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Einstein’s crime

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Albert Einstein
Albert Einstein

Yesterday Hebrew University unveiled a program to digitize parts of Albert Einstein’s archives. Donald MacIntyre, the Independent’s Jerusalem correspondent, starts his story by telling us how Einstein helped an ex-lover escape Europe. Like many men of power and privilege, Einstein chose to betray his second wife and take on a lover almost half his age. The correspondent did not seek any comments on Einstein’s infidelity. Perhaps this is common knowledge already. Perhaps the Independent has accepted this as expected behavior from the rich and famous.

The focus of the Independent article is a letter that Einstein wrote to a Palestinian newspaper in which he seems to propose a one-state solution and a detailed mechanism for making it work.

By 1930, Einstein was on warm enough terms with the Palestinian editor [Azmi al-Nahashibi of Falastin] to share with Falastin’s readers his chosen peace process – one which firmly excluded politicians. Instead he envisaged a council of two four-strong teams, Jewish and Arab, working in secret, each of a “physician elected by the medical body; a jurist elected by the lawyers; a worker representative elected by the unions; and one clerical man elected by the ecclesiastical body”. Each would undertake not to act out of sectional or national interest but “to take into account… according to their knowledge and conscience the prosperity of the whole inhabitants of the Land.”

When three on each side agreed on a resolution they could make it public. Saying that “aggressive nationalism must be subdued,” he asserts that the council would gradually “lead to a state in which differences will gradually be eliminated and common representation of the interests of the country will be upheld”. Einstein summed up his vision of a future Palestine “only as the scene of peaceful co-operation between the two peoples whose land it is”.

The article did seek quotes from the curator as well as the head of the archive, who comment on Einstein’s Zionism and poo poo his peace plan. The unfortunate  headline exclaims the exact opposite of what is claimed in the body of the article “Even Einstein couldn’t think of a peace plan.” Einstein’s crime is that he did think of a plan; one that put Arabs and Jews on equal footing. Any plan that does not privilege Jews over Arabs could not possibly exist.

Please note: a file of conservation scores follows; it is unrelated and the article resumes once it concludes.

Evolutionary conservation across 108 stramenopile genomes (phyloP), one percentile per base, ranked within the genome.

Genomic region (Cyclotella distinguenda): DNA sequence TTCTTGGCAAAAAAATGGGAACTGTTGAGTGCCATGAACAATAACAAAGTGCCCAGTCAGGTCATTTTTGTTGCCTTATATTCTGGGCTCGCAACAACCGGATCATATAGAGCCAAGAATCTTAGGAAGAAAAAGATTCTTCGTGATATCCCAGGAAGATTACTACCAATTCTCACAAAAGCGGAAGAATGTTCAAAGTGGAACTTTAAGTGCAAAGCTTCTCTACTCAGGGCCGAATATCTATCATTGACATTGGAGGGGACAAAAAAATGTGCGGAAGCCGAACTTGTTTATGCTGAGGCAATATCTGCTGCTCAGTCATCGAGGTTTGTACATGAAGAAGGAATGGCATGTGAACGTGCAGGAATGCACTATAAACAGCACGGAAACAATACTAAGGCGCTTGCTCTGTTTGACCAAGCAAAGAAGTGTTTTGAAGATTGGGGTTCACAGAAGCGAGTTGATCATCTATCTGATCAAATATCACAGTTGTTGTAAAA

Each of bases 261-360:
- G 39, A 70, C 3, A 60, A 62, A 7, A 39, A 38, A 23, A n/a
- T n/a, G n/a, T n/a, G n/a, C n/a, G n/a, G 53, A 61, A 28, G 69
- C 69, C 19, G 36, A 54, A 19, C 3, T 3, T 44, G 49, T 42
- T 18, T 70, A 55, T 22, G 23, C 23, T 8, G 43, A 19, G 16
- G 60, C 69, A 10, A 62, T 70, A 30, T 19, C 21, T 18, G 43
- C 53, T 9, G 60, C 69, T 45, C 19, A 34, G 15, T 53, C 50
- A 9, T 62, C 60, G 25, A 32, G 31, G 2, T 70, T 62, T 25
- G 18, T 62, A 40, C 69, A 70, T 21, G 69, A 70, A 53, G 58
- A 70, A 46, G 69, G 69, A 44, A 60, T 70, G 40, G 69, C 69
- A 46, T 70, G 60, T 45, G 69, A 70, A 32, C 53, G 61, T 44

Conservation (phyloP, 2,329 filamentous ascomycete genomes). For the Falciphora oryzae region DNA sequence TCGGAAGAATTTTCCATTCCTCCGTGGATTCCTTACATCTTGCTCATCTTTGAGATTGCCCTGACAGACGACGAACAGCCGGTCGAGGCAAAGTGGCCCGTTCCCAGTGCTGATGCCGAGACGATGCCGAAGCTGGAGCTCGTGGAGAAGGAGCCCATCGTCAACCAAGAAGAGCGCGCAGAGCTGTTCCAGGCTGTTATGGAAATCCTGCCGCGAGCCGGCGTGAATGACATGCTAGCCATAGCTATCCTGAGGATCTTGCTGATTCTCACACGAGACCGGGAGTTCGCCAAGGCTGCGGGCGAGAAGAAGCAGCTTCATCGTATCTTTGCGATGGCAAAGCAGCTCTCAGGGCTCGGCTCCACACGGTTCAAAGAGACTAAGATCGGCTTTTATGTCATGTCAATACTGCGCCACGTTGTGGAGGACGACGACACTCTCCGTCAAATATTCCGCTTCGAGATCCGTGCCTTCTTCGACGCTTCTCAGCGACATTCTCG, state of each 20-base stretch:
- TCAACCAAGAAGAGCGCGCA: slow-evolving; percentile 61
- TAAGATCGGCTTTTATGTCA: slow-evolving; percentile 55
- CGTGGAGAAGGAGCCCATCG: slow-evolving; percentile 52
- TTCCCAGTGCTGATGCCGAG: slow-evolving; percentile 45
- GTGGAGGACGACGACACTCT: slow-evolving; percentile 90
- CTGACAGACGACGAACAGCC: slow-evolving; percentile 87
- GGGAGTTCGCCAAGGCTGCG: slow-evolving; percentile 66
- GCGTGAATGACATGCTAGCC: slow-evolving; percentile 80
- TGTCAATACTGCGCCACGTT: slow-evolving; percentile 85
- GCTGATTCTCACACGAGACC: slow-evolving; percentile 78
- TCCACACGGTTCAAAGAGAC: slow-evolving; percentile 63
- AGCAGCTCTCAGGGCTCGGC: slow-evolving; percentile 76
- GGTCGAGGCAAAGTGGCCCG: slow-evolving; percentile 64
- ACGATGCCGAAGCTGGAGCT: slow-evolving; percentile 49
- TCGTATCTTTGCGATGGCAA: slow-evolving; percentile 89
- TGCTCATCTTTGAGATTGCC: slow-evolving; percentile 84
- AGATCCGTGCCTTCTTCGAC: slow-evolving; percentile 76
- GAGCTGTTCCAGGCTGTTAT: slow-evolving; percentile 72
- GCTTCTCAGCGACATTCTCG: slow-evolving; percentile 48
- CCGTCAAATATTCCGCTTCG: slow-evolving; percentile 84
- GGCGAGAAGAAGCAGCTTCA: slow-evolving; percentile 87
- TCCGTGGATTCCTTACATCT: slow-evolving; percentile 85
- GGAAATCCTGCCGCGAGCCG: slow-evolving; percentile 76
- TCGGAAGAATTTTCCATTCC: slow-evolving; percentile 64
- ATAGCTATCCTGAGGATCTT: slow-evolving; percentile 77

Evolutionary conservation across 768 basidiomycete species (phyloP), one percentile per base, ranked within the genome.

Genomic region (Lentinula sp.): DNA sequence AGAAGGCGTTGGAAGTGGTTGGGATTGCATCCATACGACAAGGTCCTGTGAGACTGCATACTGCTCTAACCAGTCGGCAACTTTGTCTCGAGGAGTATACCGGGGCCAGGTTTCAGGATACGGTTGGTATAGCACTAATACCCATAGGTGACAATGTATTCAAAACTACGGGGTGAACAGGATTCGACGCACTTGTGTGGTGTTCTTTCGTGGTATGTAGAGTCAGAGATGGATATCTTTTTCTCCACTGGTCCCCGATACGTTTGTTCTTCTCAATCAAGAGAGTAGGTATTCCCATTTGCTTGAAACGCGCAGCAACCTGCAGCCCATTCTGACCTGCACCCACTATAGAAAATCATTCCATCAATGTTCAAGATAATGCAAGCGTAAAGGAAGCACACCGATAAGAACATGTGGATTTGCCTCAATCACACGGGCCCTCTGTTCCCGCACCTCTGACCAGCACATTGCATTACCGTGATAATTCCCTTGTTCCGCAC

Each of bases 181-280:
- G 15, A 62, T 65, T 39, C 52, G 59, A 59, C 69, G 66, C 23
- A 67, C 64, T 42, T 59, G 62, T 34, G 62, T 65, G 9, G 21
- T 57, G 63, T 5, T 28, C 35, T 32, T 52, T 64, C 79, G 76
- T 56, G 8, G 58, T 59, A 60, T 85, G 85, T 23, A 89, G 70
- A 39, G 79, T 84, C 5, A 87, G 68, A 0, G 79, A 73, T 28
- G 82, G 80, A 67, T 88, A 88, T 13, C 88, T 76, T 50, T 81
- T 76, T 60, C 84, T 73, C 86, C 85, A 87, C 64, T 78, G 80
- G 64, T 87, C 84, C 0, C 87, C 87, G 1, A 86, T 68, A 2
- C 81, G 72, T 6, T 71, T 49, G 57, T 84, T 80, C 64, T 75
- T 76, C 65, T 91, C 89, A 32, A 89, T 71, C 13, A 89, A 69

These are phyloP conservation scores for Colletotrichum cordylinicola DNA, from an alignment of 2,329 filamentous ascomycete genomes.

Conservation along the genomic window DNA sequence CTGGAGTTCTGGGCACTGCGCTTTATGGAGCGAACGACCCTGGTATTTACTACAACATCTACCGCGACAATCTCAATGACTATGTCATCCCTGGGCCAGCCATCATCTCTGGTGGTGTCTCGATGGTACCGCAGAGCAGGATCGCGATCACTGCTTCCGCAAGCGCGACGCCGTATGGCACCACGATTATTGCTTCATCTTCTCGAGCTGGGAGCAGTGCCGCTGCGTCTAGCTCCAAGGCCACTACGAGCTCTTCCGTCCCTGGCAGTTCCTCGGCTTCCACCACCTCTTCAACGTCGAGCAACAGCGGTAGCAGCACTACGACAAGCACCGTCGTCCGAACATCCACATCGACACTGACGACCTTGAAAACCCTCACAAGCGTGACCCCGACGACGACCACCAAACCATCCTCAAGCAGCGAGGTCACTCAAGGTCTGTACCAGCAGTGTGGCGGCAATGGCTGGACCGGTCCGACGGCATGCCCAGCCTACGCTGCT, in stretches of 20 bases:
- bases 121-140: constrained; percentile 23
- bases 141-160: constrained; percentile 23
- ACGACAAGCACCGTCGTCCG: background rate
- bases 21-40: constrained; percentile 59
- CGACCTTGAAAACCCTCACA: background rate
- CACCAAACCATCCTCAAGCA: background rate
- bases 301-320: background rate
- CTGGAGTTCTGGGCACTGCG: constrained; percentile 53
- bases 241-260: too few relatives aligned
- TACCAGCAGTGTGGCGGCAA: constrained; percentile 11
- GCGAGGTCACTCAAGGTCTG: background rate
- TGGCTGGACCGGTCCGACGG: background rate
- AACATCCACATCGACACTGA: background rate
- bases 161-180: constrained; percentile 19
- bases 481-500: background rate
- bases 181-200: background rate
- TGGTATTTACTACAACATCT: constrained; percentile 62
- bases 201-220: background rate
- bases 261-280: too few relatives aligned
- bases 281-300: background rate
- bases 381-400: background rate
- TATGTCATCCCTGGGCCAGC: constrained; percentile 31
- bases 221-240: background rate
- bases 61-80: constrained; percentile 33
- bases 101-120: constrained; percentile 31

“Even,” the first word in the Independent headline, betrays one of the lies of liberal Zionism. There is a conflict in Israel-Palestine not because of the racism inherent in Zionism, but because The Conflict is so complex that nobody, not even the greatest mind of the last century, can ever propose a solution even if he clearly proposes a solution.


Jawad Ali is an organic dairy farmer in Lahore, Pakistan

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31 Responses

  1. dahoit on March 21, 2012, 11:56 am

    Damn,I always think along the same lines;A Palestinian state for Palestinians,and a Jewish state for Israelis,coexisting on the same land,with Palestinian courts for Palestinians,and Jewish courts for Jews,with joint police patrols,joint army patrols,etc.,with both sides represented and both sides benefiting.Of course its never been done before,and of course complicated,but what other solution is there,other than continuing disaster?

    • Mooser on March 21, 2012, 1:39 pm

      dahoit, I was almost going to write a serious reply to your brilliantly comic comment. You got me, but good. Well, maybe after a couple cups coffee I’ll be more awake.

  2. pabelmont on March 21, 2012, 12:58 pm

    This is like the Daily Show’s take-off of the USA’s anti UNESCO law. “Einstein had no peace plan — except he did!”

    As to Einstein, never forget the “Einstein letter” which warned against Israeli terrorism and fascism. Wonder what Hebrew University made of THAT.

    • Mooser on March 21, 2012, 3:35 pm

      “Wonder what Hebrew University made of THAT.”

      According to the Einstein biography I read (“Einstein for Dummies”) Einstein’s physics theories made him somewhat of a mysterious celebrity, who was constantly sought after to sign political petitions and take political stances. Which he did, by the bucketful.